It seems hardly fair to ask new businesses to locate and invest in Springfield if Springfield isn’t willing to invest in itself.
That’s the advice Jim Roth, a member of the Greater Springfield Chamber of Commerce’s Quantum Growth Partnership, gave residents last week during a public hearing on infrastructure needs.
“A community that’s willing to keep its infrastructure where it needs to be is going to be more attractive to the private developer or business,” Roth said.
Springfield faces the same dilemma as other cities around the country — the cost of material and labor increases, while funding decreases — but the capital city has exacerbated the situation by ignoring failed infrastructure. Last spring the chamber group examined the city’s preservation, modernization and expansion needs, finding that Springfield should spend $32 million annually on street and sidewalk repairs instead of the $3.6 million it budgets.
Last week’s hearing, co-hosted by the chamber and a special subcommittee of the city council, was the final in a series of four convened in different areas of the city. Leaders met with residents at Lanphier High School to identify problem spots and to garner funding suggestions for a comprehensive, five-year plan.
“This is a process — we’re taking it to the streets,” said Ward 4 Ald. Frank Lesko, who attended the meeting with Ald. Mark Mahoney,
Gail Simpson and Steve Dove. “It’s so we can go back and formulate what we need to do.”
John Keller, president of the Pillsbury Mills Neighborhood Association, told leaders that the roads in his area have been paved over so many times that they now sit higher than adjacent sidewalks. When it rains, he said, water floods directly from the streets into residents’ yards.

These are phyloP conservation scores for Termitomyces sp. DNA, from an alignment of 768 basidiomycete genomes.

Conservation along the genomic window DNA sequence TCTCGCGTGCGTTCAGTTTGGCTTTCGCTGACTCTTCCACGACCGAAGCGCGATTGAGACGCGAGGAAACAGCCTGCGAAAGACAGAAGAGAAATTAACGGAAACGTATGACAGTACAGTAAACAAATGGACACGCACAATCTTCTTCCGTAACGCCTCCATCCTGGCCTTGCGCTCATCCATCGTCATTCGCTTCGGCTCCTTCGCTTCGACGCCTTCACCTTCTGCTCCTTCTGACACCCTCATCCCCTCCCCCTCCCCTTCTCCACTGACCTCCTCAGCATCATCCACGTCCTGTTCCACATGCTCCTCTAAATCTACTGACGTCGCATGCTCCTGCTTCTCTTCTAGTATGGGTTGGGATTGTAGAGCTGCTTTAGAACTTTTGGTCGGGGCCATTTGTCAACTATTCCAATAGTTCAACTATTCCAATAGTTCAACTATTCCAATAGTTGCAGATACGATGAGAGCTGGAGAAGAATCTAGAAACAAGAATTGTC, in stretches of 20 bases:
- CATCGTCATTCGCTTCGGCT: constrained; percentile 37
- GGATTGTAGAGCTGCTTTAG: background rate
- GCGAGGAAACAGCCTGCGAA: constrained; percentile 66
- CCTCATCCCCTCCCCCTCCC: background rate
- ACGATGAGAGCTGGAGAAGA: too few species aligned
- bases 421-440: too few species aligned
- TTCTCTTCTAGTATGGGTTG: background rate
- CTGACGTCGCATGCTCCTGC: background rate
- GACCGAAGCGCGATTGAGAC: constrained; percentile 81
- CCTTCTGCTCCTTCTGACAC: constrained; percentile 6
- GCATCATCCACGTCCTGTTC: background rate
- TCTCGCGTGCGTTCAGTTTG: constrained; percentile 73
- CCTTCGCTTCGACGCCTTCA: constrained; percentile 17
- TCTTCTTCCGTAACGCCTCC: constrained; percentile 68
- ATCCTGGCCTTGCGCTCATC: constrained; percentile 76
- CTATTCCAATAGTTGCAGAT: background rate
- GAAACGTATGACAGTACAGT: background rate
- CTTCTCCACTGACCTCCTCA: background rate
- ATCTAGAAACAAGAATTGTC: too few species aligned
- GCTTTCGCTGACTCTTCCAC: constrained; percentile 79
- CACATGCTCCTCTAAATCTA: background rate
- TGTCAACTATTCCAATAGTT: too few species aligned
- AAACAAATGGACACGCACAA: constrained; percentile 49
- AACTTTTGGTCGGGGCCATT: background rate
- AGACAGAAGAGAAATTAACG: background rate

Lincoln Park Neighborhood Association representatives spoke about their area’s disappearing sidewalks, while other attendees discussed the poor condition of South Grand Avenue.
Residents spent a significant portion of the meeting brainstorming funding solutions. Some suggested money-saving measures such as cracking down on city employees who leave work trucks idling and cutting middle-management positions.
Others offered ideas for new revenue streams like implementing a conservation pricing structure that channels extra money into city coffers by charging more for water during summer months.
Steve Combs, president of the Enos Park Neighborhood Association, suggested diverting a portion of collected fees from boarded-up houses to fund improvements. The city charges $100 for the first six months a home is boarded and $250 every three months thereafter. Combs, who previously criticized the city for not aggressively collecting fees, said the dividend could add up quickly. He has personally identified 400 dilapidated homes across the city, he said.
Aldermen even discussed reinstituting the city residency requirement for police and fire employees, so they could help pay the property taxes that fund their pensions.
Leaders steered clear of openly suggesting tax increases, but hinted that the issue would call for tough decisions. Mahoney, co-chair of the subcommittee, said cuts can be made to Mayor Tim Davlin’s proposed $117 million budget, but the city must consider more funding options to afford any significant improvements.
“The thing I want to point out is, even if you’ve cut to the bones, we’re still going to be short,” he explained. “We can’t cut [$32 million] out to pay for infrastructure.”
Now that the subcommittee has spoken with residents, Mahoney says, they’ll work with the public works department to develop a five-year plan that
outlines when and how improvements will be made. The plan will coincide with
the city’s fiscal year 2010 budget, which must be approved by March 1.
Contact Amanda Robert at firstname.lastname@example.org.